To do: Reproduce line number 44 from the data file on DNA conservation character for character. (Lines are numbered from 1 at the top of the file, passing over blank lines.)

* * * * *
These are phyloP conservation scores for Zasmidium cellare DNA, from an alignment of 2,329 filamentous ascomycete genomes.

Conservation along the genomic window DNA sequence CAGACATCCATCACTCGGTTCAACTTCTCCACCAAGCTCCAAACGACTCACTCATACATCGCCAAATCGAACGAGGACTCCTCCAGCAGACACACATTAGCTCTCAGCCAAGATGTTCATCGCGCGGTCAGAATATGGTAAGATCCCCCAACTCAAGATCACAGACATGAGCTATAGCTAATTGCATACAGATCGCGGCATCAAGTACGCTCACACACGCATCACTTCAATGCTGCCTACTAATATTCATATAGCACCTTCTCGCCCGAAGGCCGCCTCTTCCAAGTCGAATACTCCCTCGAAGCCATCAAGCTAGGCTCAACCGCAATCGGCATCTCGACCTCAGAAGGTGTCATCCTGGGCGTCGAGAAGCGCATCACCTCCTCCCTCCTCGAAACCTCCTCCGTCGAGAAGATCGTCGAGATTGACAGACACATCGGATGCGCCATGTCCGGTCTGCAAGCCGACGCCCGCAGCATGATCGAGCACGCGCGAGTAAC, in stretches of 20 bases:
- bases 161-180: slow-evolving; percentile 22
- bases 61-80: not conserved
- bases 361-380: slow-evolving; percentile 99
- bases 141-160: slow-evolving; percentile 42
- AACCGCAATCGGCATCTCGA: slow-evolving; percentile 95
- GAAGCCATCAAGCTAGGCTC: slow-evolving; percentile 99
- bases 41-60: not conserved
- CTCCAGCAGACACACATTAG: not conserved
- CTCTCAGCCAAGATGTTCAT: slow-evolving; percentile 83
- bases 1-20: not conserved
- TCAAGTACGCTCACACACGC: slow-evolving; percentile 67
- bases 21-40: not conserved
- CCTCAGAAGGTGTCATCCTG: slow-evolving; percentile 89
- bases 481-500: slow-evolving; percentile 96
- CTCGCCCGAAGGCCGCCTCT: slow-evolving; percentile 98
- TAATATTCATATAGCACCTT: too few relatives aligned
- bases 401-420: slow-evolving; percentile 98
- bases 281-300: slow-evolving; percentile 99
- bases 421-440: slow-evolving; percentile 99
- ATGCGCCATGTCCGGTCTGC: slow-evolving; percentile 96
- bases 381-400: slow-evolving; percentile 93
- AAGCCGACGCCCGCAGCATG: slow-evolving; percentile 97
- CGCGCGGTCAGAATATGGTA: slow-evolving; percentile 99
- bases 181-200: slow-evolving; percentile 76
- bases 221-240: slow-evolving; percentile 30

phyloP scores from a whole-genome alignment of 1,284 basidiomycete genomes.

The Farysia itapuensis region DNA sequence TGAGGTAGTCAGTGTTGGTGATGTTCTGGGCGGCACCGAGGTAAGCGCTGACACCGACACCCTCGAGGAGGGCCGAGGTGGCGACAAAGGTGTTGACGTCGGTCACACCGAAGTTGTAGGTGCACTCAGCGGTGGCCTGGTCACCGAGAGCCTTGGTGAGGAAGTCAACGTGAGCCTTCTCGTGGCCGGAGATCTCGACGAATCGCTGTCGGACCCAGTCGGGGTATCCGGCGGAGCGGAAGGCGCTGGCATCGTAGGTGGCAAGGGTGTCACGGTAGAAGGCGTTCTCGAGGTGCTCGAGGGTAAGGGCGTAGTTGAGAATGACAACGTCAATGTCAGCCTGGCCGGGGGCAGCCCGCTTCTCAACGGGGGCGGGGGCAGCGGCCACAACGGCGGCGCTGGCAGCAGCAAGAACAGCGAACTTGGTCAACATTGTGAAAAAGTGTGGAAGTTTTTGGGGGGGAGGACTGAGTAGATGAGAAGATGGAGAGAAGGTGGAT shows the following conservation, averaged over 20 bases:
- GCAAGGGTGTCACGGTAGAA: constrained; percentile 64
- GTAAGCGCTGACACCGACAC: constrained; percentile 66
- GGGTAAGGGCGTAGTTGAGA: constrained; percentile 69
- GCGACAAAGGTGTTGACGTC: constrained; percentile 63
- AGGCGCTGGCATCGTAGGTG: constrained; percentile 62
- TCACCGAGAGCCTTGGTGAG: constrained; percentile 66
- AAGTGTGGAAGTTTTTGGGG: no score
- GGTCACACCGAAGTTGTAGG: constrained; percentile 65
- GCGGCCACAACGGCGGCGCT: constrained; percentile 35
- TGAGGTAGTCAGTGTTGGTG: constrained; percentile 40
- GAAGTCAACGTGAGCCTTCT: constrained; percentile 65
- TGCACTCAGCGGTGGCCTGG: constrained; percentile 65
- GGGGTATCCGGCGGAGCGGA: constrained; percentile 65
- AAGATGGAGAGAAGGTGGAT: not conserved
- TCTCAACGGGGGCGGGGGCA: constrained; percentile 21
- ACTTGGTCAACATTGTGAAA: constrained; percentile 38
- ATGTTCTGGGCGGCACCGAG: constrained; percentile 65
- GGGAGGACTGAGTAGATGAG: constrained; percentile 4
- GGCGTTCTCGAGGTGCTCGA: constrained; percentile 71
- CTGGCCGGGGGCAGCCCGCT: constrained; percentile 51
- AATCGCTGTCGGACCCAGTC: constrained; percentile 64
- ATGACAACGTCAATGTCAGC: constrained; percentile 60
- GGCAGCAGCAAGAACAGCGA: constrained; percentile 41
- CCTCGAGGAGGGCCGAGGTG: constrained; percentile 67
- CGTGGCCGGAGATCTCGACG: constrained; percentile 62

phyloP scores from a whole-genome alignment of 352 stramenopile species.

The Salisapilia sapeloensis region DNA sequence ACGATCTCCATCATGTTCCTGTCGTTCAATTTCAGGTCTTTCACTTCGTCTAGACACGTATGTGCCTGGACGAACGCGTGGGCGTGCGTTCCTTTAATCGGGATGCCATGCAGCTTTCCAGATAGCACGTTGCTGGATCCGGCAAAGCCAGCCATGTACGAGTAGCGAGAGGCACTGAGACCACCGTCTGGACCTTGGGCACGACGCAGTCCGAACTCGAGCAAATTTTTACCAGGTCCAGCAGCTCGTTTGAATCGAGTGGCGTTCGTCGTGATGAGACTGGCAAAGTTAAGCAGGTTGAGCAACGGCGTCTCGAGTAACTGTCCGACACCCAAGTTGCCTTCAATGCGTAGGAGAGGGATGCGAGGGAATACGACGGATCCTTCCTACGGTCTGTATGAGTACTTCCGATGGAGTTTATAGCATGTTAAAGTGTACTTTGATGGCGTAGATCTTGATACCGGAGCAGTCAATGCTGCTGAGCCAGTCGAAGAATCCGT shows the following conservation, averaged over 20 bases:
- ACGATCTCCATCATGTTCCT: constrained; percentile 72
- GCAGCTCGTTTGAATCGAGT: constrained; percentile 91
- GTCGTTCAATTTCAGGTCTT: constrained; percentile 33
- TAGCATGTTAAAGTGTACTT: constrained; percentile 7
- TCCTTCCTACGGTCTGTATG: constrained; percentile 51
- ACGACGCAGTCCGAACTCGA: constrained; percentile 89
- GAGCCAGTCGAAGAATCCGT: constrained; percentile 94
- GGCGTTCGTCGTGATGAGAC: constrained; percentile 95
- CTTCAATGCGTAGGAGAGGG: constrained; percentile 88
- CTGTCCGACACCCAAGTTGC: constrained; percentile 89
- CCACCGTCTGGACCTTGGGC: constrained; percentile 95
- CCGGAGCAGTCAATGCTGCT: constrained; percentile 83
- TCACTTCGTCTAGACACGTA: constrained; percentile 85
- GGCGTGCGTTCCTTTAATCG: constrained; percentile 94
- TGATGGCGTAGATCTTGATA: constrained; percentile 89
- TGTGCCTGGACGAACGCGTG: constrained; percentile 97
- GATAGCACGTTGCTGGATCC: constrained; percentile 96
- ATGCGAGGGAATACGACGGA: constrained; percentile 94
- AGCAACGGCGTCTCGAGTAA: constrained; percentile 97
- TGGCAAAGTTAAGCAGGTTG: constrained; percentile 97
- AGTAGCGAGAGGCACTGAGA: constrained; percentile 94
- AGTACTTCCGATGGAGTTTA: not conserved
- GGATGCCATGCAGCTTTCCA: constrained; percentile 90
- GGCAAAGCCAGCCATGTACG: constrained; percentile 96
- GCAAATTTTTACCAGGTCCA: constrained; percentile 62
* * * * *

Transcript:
- TCTCAACGGGGGCGGGGGCA: constrained; percentile 21